You can expect to hear one question above all others if you tell people you're planning a visit to Big Island. "Are you going see the Volcano?"
"The Volcano," as it were, loosely refers to two active volcanoes in the Hawai'i Volcanoes National Park; specifically, it's Kilauea that's the real must-see. A 4,000-foot-tall mountain, Kilaeua has been spitting, spewing and oozing since Jan. 3, 1983 and steadily increasing Hawai'i's land mass on its southeastern side. National Geographic reports that more than 500 acres of new land have been added to the island of Hawai'i since this volcano began erupting 27 years ago. Most people who come to the park hope to see some lava flow; some travelers see a little bit, others find nothing. Check in Kilauea Visitor Center for up-to-date information on trails, safety precautions and where to expect lava flow.
Mauna Loa is overshadowed by Kilauea's fame, but not its height — this occasionally snow-capped volcano reaches nearly 14,000 feet and is the second-largest volcano on Earth. Exploring Kilauea will probably eat up much of your time and energy, but don't worry; majestic Mauna Loa is clearly visible and picture-ready in much of the park. Stop to snap a photo from afar even if you don't get up close and personal.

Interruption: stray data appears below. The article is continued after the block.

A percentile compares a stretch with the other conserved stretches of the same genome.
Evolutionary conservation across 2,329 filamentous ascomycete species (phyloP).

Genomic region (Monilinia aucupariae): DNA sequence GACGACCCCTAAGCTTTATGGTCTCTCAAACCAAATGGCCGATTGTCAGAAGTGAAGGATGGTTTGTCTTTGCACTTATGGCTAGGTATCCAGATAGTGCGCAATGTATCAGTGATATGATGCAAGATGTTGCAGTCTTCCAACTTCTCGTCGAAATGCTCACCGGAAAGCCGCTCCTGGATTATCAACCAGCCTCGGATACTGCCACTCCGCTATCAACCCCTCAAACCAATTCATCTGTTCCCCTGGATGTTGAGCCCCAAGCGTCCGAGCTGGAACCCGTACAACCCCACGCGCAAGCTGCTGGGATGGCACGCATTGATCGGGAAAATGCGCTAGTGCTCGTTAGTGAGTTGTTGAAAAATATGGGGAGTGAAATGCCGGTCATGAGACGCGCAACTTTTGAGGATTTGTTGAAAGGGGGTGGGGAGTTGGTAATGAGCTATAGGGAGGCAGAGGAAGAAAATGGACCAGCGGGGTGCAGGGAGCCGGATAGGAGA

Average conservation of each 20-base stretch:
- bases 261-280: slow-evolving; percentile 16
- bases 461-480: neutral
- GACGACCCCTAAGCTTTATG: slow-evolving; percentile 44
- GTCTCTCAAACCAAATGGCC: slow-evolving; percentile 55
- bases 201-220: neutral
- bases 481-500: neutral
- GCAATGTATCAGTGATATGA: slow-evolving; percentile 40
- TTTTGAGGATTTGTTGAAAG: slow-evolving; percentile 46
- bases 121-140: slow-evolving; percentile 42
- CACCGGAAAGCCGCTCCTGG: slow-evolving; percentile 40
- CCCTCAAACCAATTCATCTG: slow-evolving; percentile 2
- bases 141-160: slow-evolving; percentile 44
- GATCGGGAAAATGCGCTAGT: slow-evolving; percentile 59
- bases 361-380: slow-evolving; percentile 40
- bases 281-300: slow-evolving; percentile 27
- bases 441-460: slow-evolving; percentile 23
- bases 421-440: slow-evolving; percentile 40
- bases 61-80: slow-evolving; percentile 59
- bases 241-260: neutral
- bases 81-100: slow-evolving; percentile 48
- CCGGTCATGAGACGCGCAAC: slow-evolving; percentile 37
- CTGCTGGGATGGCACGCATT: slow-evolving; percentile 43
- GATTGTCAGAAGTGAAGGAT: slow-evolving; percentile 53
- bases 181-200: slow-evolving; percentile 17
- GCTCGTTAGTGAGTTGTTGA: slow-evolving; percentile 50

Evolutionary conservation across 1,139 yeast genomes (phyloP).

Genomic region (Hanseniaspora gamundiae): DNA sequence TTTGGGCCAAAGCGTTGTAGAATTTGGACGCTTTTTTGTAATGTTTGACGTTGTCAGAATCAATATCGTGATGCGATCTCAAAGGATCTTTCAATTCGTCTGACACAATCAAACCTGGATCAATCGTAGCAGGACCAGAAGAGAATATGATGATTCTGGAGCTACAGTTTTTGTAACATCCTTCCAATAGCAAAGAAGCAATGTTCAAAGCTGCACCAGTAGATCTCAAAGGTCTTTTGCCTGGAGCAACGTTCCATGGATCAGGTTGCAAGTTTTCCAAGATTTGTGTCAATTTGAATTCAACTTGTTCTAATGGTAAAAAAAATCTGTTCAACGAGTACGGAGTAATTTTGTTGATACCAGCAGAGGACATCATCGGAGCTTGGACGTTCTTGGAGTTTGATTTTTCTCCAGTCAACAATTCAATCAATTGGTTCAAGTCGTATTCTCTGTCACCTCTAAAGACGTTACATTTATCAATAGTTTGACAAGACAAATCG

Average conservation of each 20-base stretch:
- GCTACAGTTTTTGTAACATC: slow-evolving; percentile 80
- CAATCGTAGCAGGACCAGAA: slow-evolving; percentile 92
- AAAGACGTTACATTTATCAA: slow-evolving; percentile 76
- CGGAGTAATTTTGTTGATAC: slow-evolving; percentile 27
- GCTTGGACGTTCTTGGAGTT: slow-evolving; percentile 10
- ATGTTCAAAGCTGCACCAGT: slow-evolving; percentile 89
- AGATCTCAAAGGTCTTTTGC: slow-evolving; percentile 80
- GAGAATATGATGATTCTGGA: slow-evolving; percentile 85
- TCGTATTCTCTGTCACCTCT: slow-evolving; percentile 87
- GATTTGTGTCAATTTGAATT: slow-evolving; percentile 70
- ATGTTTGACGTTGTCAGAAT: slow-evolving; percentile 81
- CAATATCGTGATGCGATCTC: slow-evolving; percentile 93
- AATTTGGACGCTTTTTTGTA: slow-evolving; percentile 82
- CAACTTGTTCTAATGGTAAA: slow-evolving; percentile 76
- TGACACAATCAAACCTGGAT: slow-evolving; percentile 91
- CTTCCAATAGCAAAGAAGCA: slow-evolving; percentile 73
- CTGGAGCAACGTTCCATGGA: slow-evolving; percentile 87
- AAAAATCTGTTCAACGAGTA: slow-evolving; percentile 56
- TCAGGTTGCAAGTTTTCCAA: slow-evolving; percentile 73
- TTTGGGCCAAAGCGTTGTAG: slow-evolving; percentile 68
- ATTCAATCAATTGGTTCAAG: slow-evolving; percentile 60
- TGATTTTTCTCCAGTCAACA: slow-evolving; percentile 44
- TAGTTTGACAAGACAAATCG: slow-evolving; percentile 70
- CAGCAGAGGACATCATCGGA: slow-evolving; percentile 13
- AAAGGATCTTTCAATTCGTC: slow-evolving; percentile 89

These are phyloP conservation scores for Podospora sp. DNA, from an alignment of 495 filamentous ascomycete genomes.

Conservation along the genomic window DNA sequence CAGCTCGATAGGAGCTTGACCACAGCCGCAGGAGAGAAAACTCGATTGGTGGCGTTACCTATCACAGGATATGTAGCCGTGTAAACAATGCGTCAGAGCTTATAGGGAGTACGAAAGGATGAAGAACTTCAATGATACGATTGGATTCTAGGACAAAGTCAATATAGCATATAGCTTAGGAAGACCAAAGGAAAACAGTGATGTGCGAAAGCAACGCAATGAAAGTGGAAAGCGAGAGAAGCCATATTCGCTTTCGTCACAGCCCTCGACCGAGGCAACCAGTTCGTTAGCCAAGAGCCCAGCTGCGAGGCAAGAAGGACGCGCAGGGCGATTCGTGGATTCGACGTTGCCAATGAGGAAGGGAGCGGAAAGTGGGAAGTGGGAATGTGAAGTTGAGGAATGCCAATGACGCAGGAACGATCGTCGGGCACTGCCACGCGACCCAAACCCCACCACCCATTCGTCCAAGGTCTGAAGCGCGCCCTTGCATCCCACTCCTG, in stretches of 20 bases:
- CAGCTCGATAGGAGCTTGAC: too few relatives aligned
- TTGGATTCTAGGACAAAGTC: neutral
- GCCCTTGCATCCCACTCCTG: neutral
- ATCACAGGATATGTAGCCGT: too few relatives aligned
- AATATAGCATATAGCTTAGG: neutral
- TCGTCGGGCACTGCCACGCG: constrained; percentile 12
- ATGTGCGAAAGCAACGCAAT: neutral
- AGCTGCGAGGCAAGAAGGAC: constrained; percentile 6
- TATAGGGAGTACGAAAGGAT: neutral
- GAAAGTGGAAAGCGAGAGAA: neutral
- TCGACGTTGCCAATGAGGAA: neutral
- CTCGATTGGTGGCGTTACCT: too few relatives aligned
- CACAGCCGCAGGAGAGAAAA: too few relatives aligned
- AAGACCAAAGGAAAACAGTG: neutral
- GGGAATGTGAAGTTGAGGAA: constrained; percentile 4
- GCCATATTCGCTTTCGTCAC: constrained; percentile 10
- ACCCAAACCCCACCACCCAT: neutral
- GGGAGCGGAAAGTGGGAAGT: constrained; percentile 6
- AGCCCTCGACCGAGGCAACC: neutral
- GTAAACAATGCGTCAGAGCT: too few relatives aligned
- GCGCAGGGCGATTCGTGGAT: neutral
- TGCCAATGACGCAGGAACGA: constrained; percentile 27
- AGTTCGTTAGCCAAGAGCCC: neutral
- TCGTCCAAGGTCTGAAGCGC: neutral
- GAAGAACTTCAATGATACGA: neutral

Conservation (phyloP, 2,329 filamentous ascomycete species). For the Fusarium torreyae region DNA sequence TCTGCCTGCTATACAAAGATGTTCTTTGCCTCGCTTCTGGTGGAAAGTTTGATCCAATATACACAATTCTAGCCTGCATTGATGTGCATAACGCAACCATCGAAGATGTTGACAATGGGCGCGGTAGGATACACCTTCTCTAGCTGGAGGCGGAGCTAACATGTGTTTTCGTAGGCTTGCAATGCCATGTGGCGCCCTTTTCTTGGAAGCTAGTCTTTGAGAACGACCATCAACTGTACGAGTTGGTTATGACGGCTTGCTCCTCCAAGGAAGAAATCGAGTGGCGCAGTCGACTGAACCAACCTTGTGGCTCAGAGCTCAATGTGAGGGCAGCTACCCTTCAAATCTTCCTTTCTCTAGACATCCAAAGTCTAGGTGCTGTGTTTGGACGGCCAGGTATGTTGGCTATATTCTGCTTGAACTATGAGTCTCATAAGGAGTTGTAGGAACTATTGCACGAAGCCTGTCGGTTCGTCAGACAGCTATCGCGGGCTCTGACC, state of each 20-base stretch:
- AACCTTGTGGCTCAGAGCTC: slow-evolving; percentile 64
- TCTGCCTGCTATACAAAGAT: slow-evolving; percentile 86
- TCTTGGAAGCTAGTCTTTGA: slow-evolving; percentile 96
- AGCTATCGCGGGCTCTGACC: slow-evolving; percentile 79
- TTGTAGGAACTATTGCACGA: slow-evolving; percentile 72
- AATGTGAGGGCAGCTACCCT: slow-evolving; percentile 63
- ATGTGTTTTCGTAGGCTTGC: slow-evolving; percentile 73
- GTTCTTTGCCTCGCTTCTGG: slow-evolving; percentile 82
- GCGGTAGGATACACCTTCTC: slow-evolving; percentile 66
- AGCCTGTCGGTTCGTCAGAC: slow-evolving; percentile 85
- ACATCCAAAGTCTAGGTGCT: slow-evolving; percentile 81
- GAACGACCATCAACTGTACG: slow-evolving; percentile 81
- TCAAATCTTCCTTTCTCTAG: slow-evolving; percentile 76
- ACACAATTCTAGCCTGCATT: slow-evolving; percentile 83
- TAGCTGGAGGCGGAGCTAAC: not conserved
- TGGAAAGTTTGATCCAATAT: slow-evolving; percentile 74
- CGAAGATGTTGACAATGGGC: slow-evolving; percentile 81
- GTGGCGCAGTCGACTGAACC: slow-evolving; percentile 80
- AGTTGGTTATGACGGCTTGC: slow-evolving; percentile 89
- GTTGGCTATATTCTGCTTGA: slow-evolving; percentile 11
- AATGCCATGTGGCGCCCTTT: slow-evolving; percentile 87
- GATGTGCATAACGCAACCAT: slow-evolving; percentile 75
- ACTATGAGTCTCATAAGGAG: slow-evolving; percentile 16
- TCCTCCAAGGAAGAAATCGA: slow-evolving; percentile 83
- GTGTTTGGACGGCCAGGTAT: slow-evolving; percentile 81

Many choose to spend several days hiking in the park, visiting the Jaggar Museum (where you can learn about volcanography and seismographs), or trekking the Chain of Craters Road (where 2003 lava flow naturally dead-ended a paved road). But if you only have one day, opt for the three-hour hike or 11-mile drive along Crater Rim Drive. You'll pass by the Kilauea caldera and through a magnificent rain forest, enjoying the park's unique vegetation. One thing to skip in a time-crunch: The Thurston Lava Tube, also on Crater Rim Drive, which is almost always overrun with tourists, too cramped and too dark to really enjoy.
The Hawai'i Volcanoes National Park is open all day and night year round. Admission to the park costs $5 per person or $10 per vehicle and is good for seven days. You'll find the Kilauea Visitor Center on Crater Rim Drive, south of Hilo off Highway 11. It's open daily from 7:45 a.m. to 5 p.m. The Jaggar Museum is open daily from 8:30 a.m to 7:30 p.m. Visit the park's official website for more information on operating hours, entrance fees, safety precautions and nearby places to eat. Also check the National Park Service's page on closed park areas.
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